The main theses of Sloterdijk’s You Must Change Your Life

This is the fourth set of reflections on Peter Sloterdijk’s You Must Change Your Life: On Anthropotechnics (Cambridge: Polity Press, 2013). The first set of reflections can be read here.


Let us review what we know about Stoterdijk’s basic philosophical orientation.

1.) Human beings are first and foremost practicing animals. Most practice what they do implicitly: even an ignoramus, Stoterdijk contends, has to ‘work hard’ to continue to be ignorant. (Imagine him continuing to get a math problem wrong and continuing to work on it in this wrongheaded fashion.) Meanwhile, the few and the rare are immersed in explicit training programs aimed at radically changing their lives.

2.) Stoterdijk’s most elementary question is, ‘How does one become extraordinary?’ The other way of articulating the question is, ‘How is it possible for a human being to uproot himself from his poor habits?’

3.) Stoterdijk is an elitist in the sense that he insists that some human beings dare to be extraordinary while most do not. He is not so much concerned with what impediments stand in the way of virtuosity as he is to analyze the project of extraordinary human beings.

4.) Tellingly, however, I read him as avoiding Nietzsche’s strong social anti-egalitarianism. Nietzsche claims that a good society must be hierarchically arranged according to ranks in order for the ‘aristocrats’ to strenuously set themselves apart from the slaves. This tension propels the great to create new values. In contrast with Nietzsche, Stoterdijk claims that virtuosos take flight from the world and go off to do their own thing. Society, it seems, goes on however it does while these gurus, philosophers, and acrobats of the spirit perform their own exercise programs away from the world. Leaving the world behind, they do not seek to impose their will upon it, to change it according to their insights. (So, Stoterdijk would not be subject to Popper’s critique of Plato’s totalitarianism.)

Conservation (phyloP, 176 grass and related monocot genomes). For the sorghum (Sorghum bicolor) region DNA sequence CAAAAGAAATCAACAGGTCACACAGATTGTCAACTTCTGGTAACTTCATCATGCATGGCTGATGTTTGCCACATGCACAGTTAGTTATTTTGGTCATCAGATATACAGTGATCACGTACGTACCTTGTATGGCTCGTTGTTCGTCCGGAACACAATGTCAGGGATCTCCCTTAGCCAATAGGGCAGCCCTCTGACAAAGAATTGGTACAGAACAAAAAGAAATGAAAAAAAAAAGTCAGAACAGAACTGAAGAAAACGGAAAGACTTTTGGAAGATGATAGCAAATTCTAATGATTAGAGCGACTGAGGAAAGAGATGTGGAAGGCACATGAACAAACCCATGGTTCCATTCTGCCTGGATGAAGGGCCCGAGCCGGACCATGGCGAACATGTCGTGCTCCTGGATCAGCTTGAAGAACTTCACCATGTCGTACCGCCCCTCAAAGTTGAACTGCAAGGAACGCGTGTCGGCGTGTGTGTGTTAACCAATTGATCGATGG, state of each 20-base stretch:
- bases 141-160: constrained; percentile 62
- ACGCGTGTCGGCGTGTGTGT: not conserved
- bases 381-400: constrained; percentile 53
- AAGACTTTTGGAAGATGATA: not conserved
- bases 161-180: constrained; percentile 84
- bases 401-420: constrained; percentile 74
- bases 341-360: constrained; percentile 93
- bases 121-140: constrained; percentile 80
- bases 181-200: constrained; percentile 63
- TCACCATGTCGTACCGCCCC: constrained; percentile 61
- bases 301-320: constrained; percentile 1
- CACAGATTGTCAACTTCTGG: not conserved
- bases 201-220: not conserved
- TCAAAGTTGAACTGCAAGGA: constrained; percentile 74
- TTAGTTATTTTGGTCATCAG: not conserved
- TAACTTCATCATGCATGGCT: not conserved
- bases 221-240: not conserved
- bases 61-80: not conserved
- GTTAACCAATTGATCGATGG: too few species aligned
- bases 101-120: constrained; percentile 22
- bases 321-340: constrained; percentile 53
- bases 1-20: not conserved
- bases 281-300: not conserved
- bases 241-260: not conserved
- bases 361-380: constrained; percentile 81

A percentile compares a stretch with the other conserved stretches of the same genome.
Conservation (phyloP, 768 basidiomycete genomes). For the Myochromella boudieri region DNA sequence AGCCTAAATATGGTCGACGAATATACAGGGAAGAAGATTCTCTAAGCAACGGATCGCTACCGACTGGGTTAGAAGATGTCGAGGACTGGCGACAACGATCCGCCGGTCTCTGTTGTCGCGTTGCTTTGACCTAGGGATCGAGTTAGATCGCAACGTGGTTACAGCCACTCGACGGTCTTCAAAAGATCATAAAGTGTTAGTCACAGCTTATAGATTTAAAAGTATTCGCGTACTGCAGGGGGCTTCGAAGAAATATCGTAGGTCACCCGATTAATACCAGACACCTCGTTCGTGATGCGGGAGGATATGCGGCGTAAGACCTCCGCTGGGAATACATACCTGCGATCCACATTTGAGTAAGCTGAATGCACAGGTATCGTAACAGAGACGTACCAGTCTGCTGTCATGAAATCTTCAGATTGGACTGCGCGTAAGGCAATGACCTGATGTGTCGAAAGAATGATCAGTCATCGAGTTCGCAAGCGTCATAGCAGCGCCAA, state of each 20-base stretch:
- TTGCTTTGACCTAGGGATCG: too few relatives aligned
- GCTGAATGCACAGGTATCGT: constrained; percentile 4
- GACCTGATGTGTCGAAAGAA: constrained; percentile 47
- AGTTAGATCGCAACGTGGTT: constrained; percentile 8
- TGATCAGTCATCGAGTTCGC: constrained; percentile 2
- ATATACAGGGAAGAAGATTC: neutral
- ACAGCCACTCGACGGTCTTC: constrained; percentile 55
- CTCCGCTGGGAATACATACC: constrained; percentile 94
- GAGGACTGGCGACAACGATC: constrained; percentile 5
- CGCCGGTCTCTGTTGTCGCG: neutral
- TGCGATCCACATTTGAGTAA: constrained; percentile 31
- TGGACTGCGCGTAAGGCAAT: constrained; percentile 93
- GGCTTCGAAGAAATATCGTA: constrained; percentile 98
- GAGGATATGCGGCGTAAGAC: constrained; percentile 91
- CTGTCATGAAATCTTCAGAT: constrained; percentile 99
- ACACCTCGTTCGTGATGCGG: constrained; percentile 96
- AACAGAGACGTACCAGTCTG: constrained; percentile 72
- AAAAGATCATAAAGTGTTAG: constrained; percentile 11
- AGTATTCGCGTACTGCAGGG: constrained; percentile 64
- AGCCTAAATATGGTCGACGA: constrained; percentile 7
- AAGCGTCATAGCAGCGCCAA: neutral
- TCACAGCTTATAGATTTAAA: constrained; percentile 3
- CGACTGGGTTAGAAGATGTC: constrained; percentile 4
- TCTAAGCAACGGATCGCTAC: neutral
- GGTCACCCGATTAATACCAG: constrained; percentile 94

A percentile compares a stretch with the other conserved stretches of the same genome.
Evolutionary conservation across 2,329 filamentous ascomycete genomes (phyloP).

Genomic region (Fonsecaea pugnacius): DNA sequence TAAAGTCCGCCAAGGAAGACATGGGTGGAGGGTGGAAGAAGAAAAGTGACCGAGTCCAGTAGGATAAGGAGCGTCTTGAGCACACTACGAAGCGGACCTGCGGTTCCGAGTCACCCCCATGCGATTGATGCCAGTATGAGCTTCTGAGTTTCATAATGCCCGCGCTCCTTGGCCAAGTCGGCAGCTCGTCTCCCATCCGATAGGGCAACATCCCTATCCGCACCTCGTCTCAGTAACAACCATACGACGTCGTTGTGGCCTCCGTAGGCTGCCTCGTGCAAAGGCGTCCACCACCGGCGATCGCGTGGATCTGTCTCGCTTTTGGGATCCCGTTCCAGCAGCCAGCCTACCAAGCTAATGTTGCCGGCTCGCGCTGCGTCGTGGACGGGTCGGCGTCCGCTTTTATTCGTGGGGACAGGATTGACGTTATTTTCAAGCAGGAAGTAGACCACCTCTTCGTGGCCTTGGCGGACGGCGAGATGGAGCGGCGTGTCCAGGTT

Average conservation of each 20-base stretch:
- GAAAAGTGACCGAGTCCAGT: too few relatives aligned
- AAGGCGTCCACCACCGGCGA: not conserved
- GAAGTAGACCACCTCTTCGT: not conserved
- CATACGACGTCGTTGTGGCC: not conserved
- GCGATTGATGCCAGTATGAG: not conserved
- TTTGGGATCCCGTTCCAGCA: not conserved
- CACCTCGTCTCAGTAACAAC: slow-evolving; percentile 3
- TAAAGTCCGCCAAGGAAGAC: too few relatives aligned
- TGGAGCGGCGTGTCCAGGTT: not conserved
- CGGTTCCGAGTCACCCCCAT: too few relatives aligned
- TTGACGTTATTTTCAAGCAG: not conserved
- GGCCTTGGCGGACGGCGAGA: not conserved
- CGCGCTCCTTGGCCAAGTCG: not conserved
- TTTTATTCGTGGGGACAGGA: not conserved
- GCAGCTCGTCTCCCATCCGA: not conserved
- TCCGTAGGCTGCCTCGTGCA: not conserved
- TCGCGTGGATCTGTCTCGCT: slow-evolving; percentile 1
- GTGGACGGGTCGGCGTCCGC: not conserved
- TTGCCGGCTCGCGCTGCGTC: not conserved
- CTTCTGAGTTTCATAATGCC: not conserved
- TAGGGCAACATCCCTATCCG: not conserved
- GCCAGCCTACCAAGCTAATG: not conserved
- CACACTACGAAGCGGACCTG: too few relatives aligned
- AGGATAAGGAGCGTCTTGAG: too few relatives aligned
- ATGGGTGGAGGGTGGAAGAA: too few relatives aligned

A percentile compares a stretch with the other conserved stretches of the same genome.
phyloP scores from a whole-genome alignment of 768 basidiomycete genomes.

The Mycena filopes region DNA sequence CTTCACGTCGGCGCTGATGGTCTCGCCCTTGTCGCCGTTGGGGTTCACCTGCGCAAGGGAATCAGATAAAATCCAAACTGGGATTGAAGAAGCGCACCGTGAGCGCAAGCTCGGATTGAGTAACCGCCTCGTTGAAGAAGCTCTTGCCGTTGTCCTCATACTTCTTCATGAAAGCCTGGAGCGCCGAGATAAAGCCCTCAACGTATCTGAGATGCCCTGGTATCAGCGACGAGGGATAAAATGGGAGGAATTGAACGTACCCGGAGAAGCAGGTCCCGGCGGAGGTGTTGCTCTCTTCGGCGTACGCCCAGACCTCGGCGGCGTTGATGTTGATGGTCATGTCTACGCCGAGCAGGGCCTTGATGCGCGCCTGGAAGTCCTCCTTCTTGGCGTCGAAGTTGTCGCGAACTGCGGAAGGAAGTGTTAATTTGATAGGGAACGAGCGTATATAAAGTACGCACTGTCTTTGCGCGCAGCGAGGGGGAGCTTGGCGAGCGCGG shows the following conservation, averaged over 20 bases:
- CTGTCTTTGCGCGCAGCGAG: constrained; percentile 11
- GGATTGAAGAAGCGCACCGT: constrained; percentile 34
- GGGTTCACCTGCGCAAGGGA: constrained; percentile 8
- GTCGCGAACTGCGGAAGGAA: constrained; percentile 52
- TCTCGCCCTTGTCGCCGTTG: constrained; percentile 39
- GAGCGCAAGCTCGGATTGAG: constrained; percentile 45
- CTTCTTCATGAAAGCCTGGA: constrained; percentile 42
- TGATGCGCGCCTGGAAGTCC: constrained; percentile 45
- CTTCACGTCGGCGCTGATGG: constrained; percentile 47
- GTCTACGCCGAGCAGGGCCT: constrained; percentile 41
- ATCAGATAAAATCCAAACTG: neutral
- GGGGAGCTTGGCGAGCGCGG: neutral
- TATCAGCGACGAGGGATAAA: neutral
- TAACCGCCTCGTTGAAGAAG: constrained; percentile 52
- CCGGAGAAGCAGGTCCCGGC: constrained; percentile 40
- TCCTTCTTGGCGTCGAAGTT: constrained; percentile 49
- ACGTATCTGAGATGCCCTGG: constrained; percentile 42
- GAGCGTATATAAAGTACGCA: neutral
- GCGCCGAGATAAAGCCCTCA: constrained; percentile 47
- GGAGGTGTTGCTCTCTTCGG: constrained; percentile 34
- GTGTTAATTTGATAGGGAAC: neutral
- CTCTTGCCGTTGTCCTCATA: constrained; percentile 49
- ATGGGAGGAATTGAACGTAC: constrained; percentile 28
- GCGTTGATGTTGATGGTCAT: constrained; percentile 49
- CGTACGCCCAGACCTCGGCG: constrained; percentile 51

5.) Stoterdijk distinguishes between antiquity and modernity by noting that the former–a concept, not an actual epoch–is animated by ‘vertical tension’ whereas the latter is obsessed with spreading horizontality farther and farther (e.g., the project of ending of all human suffering).

6.) Those who take flight from the world enmesh themselves in a two-fold program of (a) withdrawal from ordinary life and (b) union with what is higher. ‘The only important thing,’ Stoterdijk writes, ‘is to keep oneself in shape for the cosmos’ (36).

How do the extraordinary become ‘who they are,’ i.e., extraordinary? In the next post, I analyze the ‘five main fronts of need’ (416) upon which those who have sought to be extraordinary (i.e., to go beyond the merely ordinary) have fought: ‘material scarcity, the burden character of existence, sexual drive, alienation and the involuntary nature of death’ (416). What kinds of exercises make it possible for one (say) to overcome one’s fear of scarcity? To move past the idea of humans as beings governed by their appetites?